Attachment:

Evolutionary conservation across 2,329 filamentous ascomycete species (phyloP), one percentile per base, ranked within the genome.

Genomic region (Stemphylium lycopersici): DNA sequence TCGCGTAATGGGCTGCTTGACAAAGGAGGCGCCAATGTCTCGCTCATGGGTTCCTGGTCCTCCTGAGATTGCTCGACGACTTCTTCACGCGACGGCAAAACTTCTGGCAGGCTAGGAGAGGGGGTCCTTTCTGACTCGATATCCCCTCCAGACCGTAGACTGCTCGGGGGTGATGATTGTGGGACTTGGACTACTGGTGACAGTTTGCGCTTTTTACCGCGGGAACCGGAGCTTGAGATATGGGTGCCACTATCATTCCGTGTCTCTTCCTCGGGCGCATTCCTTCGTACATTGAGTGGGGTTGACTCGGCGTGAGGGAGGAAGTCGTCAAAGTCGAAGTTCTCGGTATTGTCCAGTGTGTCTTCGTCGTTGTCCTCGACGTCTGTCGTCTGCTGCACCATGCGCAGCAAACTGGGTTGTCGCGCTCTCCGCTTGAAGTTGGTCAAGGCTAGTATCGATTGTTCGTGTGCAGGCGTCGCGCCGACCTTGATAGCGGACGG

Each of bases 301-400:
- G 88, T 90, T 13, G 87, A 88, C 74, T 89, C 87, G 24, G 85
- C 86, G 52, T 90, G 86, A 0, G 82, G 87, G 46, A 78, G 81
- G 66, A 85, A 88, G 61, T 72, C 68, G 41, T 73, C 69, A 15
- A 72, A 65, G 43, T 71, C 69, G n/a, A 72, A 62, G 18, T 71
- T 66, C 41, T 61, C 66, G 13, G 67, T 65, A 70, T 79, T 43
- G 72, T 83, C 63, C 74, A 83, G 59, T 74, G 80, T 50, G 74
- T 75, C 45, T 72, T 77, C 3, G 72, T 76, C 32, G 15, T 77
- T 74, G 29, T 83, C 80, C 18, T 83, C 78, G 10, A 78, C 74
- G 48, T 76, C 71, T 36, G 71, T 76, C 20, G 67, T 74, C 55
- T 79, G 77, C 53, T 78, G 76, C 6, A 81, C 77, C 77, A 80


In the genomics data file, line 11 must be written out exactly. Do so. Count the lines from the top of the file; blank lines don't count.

- T 74, G 29, T 83, C 80, C 18, T 83, C 78, G 10, A 78, C 74